The American Cancer Society estimates that in 2017 alone, 95,520 people will be newly diagnosed with colon cancer and 39,910 will be diagnosed with rectal cancer. Discover the truth about your risk of colorectal cancer from a colorectal surgeon.
A newer kind of test, called next-generation sequencing panels, could help identify more people with genetic changes that predispose them to colorectal cancer.
You may have seen ads for a DNA stool test for colorectal cancer. Will it help you avoid cancer? Colorectal surgeon James Church, MD, provides The Short Answer.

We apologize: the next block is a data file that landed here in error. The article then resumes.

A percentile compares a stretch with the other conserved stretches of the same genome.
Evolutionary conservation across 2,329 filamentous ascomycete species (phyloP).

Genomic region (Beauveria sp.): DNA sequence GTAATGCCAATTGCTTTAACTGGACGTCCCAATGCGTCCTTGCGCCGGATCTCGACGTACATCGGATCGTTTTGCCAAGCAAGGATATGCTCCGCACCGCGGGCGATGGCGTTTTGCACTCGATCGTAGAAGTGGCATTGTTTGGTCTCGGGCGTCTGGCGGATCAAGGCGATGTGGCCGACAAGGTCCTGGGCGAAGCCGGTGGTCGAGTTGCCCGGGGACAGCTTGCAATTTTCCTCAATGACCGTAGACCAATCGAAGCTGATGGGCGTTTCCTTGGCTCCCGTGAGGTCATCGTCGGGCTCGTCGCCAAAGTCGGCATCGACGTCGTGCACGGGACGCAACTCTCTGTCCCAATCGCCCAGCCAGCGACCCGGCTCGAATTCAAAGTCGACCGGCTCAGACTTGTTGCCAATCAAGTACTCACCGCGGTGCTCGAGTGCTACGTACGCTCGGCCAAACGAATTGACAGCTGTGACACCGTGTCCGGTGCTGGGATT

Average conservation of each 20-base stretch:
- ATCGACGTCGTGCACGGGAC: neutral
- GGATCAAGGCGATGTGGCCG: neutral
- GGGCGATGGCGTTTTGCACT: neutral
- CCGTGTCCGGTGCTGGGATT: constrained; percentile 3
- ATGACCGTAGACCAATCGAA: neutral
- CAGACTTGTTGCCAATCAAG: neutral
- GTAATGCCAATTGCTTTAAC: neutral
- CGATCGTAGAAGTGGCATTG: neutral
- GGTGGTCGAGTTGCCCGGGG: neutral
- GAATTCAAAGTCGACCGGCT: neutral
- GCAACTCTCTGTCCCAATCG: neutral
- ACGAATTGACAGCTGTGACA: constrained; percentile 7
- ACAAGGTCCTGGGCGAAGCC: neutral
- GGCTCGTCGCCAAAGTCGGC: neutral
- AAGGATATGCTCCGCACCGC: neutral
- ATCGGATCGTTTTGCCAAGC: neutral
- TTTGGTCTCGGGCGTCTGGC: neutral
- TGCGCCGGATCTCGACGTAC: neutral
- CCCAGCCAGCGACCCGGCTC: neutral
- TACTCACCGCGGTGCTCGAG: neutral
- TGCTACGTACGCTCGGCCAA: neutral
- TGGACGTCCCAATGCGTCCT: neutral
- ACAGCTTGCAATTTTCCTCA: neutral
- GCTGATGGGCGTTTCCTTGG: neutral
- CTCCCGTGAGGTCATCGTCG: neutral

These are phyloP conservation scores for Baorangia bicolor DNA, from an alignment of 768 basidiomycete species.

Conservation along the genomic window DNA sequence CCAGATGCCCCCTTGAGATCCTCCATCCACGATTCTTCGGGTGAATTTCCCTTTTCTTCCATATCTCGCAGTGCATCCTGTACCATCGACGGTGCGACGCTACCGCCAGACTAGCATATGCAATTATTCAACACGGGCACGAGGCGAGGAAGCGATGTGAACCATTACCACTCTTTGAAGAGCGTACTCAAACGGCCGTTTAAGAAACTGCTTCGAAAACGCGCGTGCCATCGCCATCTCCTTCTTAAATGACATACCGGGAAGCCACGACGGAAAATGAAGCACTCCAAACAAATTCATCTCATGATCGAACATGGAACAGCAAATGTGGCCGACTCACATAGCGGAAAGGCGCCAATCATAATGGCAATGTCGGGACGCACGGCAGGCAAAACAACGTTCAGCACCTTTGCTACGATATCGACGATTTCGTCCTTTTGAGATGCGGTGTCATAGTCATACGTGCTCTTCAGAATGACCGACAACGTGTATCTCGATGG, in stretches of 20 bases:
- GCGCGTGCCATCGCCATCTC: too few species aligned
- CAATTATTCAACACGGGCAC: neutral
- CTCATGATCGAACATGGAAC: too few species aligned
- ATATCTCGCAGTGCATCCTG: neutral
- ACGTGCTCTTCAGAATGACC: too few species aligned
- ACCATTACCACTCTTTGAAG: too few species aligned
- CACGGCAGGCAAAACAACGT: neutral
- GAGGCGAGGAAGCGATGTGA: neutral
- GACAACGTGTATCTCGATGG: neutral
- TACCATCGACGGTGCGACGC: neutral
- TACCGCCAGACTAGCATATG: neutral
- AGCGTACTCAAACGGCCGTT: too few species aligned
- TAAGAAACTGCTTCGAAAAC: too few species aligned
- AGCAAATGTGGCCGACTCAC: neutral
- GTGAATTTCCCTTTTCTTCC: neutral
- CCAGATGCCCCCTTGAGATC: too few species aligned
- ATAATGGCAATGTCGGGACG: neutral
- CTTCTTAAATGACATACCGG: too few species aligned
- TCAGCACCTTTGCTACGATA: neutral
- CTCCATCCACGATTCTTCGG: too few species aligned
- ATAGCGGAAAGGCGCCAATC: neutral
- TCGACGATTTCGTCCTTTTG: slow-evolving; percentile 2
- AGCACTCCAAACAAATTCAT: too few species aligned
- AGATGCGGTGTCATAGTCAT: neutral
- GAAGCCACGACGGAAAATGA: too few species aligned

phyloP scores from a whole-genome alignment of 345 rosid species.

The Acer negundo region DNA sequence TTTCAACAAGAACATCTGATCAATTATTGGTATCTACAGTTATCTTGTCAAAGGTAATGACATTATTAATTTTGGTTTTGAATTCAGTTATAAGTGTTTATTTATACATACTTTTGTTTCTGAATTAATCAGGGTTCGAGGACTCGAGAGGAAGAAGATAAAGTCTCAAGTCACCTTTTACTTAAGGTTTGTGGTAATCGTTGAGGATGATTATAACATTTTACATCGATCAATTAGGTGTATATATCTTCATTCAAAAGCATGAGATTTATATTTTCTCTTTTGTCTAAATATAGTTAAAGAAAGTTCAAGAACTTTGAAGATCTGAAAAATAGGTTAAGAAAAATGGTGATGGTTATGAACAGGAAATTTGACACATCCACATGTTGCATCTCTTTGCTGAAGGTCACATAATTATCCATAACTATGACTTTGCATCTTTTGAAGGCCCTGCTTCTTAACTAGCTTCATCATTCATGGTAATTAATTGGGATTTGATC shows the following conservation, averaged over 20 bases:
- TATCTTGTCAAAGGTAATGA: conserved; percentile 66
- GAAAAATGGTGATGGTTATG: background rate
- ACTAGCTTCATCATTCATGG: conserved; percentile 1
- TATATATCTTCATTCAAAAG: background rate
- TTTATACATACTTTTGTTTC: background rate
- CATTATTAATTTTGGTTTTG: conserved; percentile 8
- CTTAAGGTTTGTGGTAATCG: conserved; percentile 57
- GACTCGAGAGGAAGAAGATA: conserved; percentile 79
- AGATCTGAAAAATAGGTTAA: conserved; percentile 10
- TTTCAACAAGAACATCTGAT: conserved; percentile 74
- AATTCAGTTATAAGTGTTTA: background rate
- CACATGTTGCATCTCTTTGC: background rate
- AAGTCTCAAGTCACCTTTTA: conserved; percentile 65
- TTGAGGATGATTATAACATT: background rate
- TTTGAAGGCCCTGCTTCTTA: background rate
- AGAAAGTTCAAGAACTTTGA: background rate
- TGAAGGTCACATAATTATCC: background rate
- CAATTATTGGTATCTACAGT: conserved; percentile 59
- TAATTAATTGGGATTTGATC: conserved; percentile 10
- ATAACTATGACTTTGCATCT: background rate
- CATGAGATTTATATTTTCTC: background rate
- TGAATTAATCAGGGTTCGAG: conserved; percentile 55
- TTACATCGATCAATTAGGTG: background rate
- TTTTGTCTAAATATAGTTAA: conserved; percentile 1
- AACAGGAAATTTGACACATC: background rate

Colon and rectal cancer are common — together, they’re the third most common cancer in the United States, and the second-leading cause of cancer death
Research has shown that what you eat can play a large role in your risk for developing colorectal cancer.
Colorectal cancer rates have fallen overall, but they’re rising in younger adults. Learn what symptoms you shouldn’t ignore and what you can do to protect yourself.
Our wellness expert weighs in on a new study finding that increasing your fiber intake could have a huge impact on your health.